After 5 years of frequently controversial warnings about possible-but-unlikely asteroid encounters, astronomers have modified the Torino impact hazard scale. They hope the revised scale will let them inform the public about near-Earth objects (NEOs) without causing needless alarm.
Massachusetts Institute of Technology astronomers created the Torino scale in 1999 to alert the public to the risk of asteroids or comets striking Earth. The scale ranked Earth-approaching objects from zero, virtually no risk of impact or damage, to ten, a certain “global climatic catastrophe.”
Donald Yeomans, manager of NASA’s NEO group at the Jet Propulsion Laboratory in Pasadena, California, says the warnings also undermined the credibility of NASA’s NEO observation program. “What the general public sees is that NASA predicts an impact, and then the next day withdraws the impact probability,” he says.
An International Astronomical Union working group now has revised the wording of the Torino scale to reflect the fact that in most cases additional observations will reduce the risk of an impact to zero.
“It’s like predicting where a hurricane will hit land,” says Yeomans. “When it’s first discovered out in the Atlantic, you can’t rule out that it will hit Miami. But as you get more data, you can eventually rule out Miami or another city. With asteroids, more than likely, you can rule out an impact altogether.”
The new scale suggests that public attention is merited only if there is more than one chance in 100 of a regionally damaging impact within a decade.
Previously, a NEO rating of 2 on the Torino scale would have been described as “meriting concern.” Now, however, it will carry the comment, “While meriting attention by astronomers, there is no cause for public attention … or concern.”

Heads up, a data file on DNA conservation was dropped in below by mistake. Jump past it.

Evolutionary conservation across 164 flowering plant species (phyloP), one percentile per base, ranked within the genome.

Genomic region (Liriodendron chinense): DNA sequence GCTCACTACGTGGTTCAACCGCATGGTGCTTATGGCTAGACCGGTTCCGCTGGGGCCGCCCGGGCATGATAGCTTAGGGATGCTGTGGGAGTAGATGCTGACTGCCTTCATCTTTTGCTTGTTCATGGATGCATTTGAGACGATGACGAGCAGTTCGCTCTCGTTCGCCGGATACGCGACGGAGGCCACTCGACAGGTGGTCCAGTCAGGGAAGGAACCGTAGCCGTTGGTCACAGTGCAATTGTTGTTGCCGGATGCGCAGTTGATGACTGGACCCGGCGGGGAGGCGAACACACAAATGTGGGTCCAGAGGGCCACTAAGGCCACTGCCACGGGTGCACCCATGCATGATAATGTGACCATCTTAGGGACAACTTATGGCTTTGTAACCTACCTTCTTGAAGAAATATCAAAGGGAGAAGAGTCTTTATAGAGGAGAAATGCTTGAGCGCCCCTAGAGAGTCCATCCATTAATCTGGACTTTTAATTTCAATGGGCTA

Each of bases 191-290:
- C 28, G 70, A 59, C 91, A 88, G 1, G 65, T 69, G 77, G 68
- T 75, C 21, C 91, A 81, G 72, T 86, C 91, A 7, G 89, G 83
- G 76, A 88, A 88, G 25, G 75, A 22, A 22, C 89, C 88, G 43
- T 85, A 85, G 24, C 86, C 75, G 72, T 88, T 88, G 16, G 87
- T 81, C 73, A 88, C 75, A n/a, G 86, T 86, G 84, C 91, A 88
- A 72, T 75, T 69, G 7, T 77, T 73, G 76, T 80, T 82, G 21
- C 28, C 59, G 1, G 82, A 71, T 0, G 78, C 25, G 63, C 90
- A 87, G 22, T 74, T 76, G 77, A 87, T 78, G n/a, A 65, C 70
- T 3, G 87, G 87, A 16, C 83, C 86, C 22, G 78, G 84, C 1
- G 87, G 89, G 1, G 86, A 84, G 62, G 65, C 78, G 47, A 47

Many astronomers support the change. “This is a step toward making the public aware of this very low probability but high risk phenomenon,” says Yeomans.
Others, however, think the scale is fatally flawed. Brian Marsden at the Harvard-Smithsonian Center for Astrophysics insists that any meaningful scale must reflect the uncertainty of the orbital calculations.
Marsden has proposed a measure that compares the length of time the object has been tracked to the time of the first possible impact. “If this ‘Purgatorio Ratio’ is less than 0.01,” he says, “the potential event is of no conceivable interest. It avoids the silly business last December with the Torino scale and 2004 MN4 [a 1,000-foot-wide NEO discovered late in 2004] of having the numbers jump all over the place from day to day.”
Still, Marsden joins other NEO astronomers in calling for continued observations. “Since the consequences of an impact by even a 200-meter object are likely to be quite considerable,” he says, “it is prudent to make searches for potentially hazardous objects.”